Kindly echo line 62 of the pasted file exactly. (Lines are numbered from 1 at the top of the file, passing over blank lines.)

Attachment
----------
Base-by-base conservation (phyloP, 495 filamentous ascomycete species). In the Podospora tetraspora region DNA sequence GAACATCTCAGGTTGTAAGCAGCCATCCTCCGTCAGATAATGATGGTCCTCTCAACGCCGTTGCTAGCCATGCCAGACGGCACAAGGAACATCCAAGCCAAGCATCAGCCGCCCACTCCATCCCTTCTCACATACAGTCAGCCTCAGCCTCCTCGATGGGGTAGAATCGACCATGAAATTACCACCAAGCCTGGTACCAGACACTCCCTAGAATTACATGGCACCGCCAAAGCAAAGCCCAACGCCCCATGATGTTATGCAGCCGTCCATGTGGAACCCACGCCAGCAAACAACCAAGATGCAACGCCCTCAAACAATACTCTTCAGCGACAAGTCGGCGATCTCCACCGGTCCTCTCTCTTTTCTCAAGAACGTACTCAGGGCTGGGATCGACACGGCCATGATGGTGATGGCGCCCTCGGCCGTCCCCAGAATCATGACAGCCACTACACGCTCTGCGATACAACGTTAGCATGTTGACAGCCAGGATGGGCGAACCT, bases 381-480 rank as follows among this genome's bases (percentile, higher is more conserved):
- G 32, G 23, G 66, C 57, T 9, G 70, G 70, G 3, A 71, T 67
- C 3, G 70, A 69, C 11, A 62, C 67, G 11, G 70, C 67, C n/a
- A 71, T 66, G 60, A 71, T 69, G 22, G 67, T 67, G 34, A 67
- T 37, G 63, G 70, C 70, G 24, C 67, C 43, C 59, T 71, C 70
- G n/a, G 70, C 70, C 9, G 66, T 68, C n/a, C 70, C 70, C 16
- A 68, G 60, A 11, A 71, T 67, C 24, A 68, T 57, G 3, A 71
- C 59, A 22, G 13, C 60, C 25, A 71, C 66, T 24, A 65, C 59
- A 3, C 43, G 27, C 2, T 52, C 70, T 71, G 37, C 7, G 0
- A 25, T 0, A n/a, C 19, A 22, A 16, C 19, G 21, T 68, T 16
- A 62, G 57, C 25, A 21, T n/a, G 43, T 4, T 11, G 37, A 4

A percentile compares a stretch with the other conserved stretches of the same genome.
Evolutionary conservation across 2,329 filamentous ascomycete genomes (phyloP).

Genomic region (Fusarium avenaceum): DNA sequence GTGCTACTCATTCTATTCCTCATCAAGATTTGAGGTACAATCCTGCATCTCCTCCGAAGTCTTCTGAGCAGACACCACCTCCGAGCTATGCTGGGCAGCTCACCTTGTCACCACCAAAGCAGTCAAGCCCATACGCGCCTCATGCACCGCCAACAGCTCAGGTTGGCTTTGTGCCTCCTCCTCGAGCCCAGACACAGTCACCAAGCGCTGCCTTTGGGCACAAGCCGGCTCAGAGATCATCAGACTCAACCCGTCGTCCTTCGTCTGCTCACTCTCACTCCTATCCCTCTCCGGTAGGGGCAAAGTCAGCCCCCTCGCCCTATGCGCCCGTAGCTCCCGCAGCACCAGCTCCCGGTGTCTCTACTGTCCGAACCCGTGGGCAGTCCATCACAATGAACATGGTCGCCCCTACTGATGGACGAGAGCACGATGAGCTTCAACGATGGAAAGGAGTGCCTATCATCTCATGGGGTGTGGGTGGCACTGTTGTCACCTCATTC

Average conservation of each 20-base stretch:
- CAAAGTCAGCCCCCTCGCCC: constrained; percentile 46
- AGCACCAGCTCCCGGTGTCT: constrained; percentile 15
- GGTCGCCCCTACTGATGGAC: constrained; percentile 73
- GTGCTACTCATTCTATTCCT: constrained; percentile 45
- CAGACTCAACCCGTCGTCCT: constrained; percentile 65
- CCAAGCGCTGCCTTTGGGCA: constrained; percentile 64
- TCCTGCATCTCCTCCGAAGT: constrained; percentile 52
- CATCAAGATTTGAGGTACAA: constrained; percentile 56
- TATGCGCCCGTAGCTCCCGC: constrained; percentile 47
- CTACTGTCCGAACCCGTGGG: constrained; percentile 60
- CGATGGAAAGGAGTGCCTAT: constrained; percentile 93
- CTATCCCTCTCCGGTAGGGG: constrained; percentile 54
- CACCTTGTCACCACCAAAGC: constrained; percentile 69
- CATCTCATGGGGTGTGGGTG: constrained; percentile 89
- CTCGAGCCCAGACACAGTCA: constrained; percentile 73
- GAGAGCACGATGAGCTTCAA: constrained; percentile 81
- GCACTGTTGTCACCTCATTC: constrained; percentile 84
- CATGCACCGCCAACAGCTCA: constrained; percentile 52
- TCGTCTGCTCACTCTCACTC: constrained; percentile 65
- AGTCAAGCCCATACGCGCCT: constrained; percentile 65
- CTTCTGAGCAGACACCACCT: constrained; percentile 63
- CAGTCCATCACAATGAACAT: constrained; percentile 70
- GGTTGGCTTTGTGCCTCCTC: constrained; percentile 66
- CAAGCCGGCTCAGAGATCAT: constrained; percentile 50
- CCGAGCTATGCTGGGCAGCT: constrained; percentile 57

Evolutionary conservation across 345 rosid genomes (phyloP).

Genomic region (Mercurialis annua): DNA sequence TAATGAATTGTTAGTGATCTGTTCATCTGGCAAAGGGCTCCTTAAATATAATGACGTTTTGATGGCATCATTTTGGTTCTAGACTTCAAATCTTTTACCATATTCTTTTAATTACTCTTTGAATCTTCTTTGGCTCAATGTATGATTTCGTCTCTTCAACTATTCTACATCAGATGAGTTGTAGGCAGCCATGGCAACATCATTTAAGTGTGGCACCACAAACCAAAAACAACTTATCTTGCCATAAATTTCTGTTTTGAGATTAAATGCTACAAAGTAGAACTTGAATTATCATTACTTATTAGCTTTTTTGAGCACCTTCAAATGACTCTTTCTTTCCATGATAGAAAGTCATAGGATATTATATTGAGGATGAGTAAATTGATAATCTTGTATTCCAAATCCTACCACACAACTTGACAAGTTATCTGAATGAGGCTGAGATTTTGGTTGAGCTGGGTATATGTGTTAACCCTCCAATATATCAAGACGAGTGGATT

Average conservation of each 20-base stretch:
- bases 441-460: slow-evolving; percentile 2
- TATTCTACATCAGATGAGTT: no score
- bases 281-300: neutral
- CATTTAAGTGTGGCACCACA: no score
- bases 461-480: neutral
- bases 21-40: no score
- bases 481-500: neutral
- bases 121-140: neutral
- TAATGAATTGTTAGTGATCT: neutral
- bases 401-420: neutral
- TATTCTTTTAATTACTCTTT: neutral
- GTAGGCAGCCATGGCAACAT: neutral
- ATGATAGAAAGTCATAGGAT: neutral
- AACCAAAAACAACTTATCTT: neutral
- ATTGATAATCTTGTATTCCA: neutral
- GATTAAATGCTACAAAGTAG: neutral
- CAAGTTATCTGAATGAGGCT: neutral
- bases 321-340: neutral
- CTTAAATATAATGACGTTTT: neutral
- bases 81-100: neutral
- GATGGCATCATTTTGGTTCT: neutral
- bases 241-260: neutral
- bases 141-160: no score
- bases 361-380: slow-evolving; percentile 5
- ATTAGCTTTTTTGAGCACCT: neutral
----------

- CTTAAATATAATGACGTTTT: neutral